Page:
Washington: Sea ice in the Arctic and Antarctic are at record lows this time of year, the first time since scientists began keeping track, a report revealed.
“It looks like, since the beginning of October, that for the first time we are seeing both the Arctic and Antarctic sea ice running at record low levels,” said Walt Meier, a research scientist with the Cryospheric Sciences Laboratory at NASA’s Goddard Space Flight Center, who has tracked sea ice data going back to 1979, in the report on Friday.
While record low sea ice is nothing new in the Arctic, this was a surprising turn of events for the Antarctic, the report said.
Even as sea ice in the Arctic has seen a rapid and consistent decline over the past decade, its counterpart in the Southern Hemisphere has seen its extent increasing, CNN reported.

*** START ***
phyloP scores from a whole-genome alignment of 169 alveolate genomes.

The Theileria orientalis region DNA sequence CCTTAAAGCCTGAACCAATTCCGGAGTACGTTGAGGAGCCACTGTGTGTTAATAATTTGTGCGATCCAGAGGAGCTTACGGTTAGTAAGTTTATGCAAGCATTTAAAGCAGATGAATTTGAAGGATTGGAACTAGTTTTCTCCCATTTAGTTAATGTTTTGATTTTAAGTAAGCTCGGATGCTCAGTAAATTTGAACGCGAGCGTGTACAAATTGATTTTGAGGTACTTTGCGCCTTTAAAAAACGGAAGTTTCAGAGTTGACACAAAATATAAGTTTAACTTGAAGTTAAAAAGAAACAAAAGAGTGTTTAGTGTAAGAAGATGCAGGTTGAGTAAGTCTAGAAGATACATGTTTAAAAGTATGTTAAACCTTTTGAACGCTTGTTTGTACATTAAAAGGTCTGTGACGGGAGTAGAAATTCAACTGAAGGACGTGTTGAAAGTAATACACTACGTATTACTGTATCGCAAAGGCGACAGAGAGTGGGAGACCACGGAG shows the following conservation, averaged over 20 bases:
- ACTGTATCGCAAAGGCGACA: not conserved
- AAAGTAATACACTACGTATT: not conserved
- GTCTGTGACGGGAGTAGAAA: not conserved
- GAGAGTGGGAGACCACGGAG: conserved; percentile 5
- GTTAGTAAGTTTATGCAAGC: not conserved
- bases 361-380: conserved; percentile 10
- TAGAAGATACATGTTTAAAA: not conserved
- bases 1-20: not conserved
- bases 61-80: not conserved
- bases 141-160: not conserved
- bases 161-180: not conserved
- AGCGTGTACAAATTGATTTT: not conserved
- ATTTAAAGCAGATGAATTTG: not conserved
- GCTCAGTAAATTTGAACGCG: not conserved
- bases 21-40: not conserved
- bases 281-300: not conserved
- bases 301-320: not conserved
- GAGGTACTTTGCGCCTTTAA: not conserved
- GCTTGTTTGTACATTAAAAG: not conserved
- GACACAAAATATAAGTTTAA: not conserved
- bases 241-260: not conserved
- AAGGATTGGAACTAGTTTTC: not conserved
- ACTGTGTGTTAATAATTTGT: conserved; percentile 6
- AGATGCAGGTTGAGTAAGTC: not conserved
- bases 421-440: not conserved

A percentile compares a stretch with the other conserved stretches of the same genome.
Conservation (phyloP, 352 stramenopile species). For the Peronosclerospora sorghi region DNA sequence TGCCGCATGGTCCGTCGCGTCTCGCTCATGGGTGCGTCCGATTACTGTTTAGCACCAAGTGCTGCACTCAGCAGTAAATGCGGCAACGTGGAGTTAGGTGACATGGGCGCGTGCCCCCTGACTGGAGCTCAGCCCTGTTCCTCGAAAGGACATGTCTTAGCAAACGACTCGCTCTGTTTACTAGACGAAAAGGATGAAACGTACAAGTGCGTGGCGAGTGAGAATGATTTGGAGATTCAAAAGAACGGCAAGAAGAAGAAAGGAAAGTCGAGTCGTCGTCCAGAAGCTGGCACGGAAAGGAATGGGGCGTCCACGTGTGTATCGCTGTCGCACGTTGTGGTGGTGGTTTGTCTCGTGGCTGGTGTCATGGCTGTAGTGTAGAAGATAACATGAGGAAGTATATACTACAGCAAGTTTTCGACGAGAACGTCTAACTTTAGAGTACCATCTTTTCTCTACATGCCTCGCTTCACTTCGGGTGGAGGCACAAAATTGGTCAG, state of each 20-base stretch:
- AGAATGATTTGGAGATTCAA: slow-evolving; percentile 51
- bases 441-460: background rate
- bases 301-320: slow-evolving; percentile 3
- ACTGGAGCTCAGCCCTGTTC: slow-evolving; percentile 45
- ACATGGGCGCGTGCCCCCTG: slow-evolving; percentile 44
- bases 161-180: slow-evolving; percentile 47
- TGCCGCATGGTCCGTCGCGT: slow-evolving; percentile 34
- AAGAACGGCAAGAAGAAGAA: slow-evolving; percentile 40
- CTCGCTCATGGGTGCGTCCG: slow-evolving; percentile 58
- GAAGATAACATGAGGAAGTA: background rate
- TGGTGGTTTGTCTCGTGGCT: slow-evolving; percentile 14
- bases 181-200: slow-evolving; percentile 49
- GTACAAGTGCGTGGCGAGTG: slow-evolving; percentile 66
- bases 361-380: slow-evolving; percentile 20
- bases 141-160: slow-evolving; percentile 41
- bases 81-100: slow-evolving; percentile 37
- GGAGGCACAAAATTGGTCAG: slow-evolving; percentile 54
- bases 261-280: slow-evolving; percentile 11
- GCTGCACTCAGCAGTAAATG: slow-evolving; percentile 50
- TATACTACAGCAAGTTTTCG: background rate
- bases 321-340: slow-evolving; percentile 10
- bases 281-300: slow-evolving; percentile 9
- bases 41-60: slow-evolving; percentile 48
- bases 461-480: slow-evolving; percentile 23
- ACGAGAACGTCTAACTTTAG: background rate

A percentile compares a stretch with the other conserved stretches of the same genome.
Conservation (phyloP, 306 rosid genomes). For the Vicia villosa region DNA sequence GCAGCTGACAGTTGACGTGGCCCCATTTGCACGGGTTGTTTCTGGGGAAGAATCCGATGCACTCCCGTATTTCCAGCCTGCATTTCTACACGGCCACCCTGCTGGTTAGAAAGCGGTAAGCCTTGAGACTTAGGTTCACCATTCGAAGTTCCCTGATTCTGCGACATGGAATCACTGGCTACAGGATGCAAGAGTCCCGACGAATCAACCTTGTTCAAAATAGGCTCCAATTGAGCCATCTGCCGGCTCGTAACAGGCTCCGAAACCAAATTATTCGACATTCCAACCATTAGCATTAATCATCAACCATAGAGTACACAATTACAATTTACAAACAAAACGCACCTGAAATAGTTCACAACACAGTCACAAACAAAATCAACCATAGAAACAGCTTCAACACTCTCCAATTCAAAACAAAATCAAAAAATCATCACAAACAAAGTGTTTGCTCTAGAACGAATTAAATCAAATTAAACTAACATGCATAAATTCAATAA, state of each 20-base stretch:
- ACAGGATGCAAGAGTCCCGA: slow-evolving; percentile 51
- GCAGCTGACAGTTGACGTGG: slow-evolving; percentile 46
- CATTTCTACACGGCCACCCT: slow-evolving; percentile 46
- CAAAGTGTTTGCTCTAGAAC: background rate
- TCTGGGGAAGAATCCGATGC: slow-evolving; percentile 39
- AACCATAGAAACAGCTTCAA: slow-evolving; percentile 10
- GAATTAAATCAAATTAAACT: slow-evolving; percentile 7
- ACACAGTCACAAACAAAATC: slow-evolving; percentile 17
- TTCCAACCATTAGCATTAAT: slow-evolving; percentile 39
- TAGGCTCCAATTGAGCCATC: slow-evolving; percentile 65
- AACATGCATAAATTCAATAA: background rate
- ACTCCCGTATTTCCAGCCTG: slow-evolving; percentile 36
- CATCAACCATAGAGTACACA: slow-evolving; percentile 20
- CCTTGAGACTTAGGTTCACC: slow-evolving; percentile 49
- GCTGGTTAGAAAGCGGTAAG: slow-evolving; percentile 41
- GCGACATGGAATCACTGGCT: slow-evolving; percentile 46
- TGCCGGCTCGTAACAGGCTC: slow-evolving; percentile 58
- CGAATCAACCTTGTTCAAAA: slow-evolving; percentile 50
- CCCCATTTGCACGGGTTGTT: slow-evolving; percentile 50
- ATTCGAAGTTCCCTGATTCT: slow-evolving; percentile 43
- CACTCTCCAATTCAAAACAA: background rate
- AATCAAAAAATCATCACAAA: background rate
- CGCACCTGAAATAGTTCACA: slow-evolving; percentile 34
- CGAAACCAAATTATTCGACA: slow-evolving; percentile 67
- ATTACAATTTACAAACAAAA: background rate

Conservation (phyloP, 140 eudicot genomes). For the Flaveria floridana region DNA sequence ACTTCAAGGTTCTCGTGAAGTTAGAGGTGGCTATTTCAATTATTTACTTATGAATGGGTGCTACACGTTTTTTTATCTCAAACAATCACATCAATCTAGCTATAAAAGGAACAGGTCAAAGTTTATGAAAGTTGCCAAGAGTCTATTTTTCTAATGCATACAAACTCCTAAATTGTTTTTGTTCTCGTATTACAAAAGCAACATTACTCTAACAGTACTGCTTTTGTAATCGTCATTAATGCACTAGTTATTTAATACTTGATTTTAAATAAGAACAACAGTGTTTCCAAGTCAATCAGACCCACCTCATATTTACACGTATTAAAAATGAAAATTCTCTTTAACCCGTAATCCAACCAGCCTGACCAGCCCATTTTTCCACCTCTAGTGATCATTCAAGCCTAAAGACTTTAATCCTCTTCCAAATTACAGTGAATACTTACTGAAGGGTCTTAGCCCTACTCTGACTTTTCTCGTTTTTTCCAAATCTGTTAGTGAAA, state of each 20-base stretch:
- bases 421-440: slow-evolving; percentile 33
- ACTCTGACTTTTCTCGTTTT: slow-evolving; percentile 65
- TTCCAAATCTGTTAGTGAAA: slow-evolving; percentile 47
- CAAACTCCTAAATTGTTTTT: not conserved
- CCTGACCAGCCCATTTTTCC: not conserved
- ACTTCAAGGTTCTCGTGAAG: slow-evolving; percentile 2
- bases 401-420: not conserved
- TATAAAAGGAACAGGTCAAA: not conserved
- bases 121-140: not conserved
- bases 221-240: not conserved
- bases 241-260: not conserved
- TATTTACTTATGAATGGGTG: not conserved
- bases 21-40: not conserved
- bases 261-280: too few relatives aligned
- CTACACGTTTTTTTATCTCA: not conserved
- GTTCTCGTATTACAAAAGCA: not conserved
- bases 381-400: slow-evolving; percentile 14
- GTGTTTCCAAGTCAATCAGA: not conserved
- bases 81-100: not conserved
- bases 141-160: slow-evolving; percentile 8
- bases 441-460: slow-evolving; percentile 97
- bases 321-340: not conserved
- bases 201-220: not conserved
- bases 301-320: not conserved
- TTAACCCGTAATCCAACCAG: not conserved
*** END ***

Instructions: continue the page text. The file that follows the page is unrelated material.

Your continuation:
While it is too early to know if the recent, rapid decline in Antarctic sea ice is going to be a regular occurrence like in the Arctic, it “certainly puts the kibosh on everyone saying that Antarctica’s ice is just going up and up,” Meier said.
Temperatures in the Arctic have soared recently, and scientists are struggling to explain exactly why, and what the consequences will be.
Air temperatures have been running more than 20 degrees Celsius above average.
The water temperatures in the Arctic Ocean were also several degrees above average, which is an expected result of having less sea ice, CNN said.
First Published | 19 November 2016 9:34 AM